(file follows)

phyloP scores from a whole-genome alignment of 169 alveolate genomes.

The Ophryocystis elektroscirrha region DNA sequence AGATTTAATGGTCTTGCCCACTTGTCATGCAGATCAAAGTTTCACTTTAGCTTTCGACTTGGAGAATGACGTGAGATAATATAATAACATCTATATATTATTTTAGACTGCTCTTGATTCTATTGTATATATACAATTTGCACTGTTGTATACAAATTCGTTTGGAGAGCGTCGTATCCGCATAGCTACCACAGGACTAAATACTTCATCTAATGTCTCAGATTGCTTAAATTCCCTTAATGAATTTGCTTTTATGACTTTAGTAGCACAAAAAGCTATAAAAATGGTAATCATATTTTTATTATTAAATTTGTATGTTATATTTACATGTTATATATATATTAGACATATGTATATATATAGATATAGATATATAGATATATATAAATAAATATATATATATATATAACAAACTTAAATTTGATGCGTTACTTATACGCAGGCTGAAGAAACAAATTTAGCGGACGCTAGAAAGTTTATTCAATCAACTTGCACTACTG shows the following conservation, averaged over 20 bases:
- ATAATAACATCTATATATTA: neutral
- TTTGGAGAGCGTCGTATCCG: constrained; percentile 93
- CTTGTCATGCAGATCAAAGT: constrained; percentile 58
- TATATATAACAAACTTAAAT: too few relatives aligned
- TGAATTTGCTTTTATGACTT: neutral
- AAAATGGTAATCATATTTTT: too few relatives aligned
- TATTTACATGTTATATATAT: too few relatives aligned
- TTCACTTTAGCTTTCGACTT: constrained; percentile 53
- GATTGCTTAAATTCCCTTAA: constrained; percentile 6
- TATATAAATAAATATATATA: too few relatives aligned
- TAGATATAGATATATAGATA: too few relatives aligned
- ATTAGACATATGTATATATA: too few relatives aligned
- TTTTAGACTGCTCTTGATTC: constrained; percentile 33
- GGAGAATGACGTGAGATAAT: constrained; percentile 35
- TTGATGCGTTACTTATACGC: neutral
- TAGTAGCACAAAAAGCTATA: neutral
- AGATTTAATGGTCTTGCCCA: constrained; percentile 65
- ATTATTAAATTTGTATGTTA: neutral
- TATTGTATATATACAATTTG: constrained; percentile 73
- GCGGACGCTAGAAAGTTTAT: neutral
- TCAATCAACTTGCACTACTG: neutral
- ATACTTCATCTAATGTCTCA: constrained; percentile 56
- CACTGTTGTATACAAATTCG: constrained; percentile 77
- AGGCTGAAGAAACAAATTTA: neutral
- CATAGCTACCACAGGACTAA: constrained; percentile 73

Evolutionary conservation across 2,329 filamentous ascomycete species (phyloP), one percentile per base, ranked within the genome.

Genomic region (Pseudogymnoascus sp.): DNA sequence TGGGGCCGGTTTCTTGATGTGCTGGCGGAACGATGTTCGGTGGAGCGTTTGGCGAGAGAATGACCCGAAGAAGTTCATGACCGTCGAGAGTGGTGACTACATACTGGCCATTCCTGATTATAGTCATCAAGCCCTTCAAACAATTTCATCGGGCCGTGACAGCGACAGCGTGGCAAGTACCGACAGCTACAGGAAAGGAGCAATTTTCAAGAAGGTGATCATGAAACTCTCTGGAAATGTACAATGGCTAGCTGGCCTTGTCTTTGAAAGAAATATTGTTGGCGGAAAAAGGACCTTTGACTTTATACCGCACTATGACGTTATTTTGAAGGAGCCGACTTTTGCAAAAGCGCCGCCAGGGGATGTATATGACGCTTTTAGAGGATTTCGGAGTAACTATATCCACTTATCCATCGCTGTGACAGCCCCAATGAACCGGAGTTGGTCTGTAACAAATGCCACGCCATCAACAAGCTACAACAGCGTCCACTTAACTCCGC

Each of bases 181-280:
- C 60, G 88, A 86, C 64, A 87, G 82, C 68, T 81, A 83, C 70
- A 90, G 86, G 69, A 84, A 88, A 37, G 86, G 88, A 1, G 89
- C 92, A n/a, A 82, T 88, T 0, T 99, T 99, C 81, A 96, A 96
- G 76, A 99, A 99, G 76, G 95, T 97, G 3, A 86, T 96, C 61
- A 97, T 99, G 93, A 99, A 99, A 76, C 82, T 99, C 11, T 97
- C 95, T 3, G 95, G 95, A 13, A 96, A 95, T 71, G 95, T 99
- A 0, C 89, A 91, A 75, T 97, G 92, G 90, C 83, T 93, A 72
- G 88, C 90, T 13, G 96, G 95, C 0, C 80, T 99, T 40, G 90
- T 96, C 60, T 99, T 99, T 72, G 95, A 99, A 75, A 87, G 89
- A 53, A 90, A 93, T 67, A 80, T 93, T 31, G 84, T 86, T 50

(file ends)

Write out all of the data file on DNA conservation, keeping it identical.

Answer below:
phyloP scores from a whole-genome alignment of 169 alveolate genomes.

The Ophryocystis elektroscirrha region DNA sequence AGATTTAATGGTCTTGCCCACTTGTCATGCAGATCAAAGTTTCACTTTAGCTTTCGACTTGGAGAATGACGTGAGATAATATAATAACATCTATATATTATTTTAGACTGCTCTTGATTCTATTGTATATATACAATTTGCACTGTTGTATACAAATTCGTTTGGAGAGCGTCGTATCCGCATAGCTACCACAGGACTAAATACTTCATCTAATGTCTCAGATTGCTTAAATTCCCTTAATGAATTTGCTTTTATGACTTTAGTAGCACAAAAAGCTATAAAAATGGTAATCATATTTTTATTATTAAATTTGTATGTTATATTTACATGTTATATATATATTAGACATATGTATATATATAGATATAGATATATAGATATATATAAATAAATATATATATATATATAACAAACTTAAATTTGATGCGTTACTTATACGCAGGCTGAAGAAACAAATTTAGCGGACGCTAGAAAGTTTATTCAATCAACTTGCACTACTG shows the following conservation, averaged over 20 bases:
- ATAATAACATCTATATATTA: neutral
- TTTGGAGAGCGTCGTATCCG: constrained; percentile 93
- CTTGTCATGCAGATCAAAGT: constrained; percentile 58
- TATATATAACAAACTTAAAT: too few relatives aligned
- TGAATTTGCTTTTATGACTT: neutral
- AAAATGGTAATCATATTTTT: too few relatives aligned
- TATTTACATGTTATATATAT: too few relatives aligned
- TTCACTTTAGCTTTCGACTT: constrained; percentile 53
- GATTGCTTAAATTCCCTTAA: constrained; percentile 6
- TATATAAATAAATATATATA: too few relatives aligned
- TAGATATAGATATATAGATA: too few relatives aligned
- ATTAGACATATGTATATATA: too few relatives aligned
- TTTTAGACTGCTCTTGATTC: constrained; percentile 33
- GGAGAATGACGTGAGATAAT: constrained; percentile 35
- TTGATGCGTTACTTATACGC: neutral
- TAGTAGCACAAAAAGCTATA: neutral
- AGATTTAATGGTCTTGCCCA: constrained; percentile 65
- ATTATTAAATTTGTATGTTA: neutral
- TATTGTATATATACAATTTG: constrained; percentile 73
- GCGGACGCTAGAAAGTTTAT: neutral
- TCAATCAACTTGCACTACTG: neutral
- ATACTTCATCTAATGTCTCA: constrained; percentile 56
- CACTGTTGTATACAAATTCG: constrained; percentile 77
- AGGCTGAAGAAACAAATTTA: neutral
- CATAGCTACCACAGGACTAA: constrained; percentile 73

Evolutionary conservation across 2,329 filamentous ascomycete species (phyloP), one percentile per base, ranked within the genome.

Genomic region (Pseudogymnoascus sp.): DNA sequence TGGGGCCGGTTTCTTGATGTGCTGGCGGAACGATGTTCGGTGGAGCGTTTGGCGAGAGAATGACCCGAAGAAGTTCATGACCGTCGAGAGTGGTGACTACATACTGGCCATTCCTGATTATAGTCATCAAGCCCTTCAAACAATTTCATCGGGCCGTGACAGCGACAGCGTGGCAAGTACCGACAGCTACAGGAAAGGAGCAATTTTCAAGAAGGTGATCATGAAACTCTCTGGAAATGTACAATGGCTAGCTGGCCTTGTCTTTGAAAGAAATATTGTTGGCGGAAAAAGGACCTTTGACTTTATACCGCACTATGACGTTATTTTGAAGGAGCCGACTTTTGCAAAAGCGCCGCCAGGGGATGTATATGACGCTTTTAGAGGATTTCGGAGTAACTATATCCACTTATCCATCGCTGTGACAGCCCCAATGAACCGGAGTTGGTCTGTAACAAATGCCACGCCATCAACAAGCTACAACAGCGTCCACTTAACTCCGC

Each of bases 181-280:
- C 60, G 88, A 86, C 64, A 87, G 82, C 68, T 81, A 83, C 70
- A 90, G 86, G 69, A 84, A 88, A 37, G 86, G 88, A 1, G 89
- C 92, A n/a, A 82, T 88, T 0, T 99, T 99, C 81, A 96, A 96
- G 76, A 99, A 99, G 76, G 95, T 97, G 3, A 86, T 96, C 61
- A 97, T 99, G 93, A 99, A 99, A 76, C 82, T 99, C 11, T 97
- C 95, T 3, G 95, G 95, A 13, A 96, A 95, T 71, G 95, T 99
- A 0, C 89, A 91, A 75, T 97, G 92, G 90, C 83, T 93, A 72
- G 88, C 90, T 13, G 96, G 95, C 0, C 80, T 99, T 40, G 90
- T 96, C 60, T 99, T 99, T 72, G 95, A 99, A 75, A 87, G 89
- A 53, A 90, A 93, T 67, A 80, T 93, T 31, G 84, T 86, T 50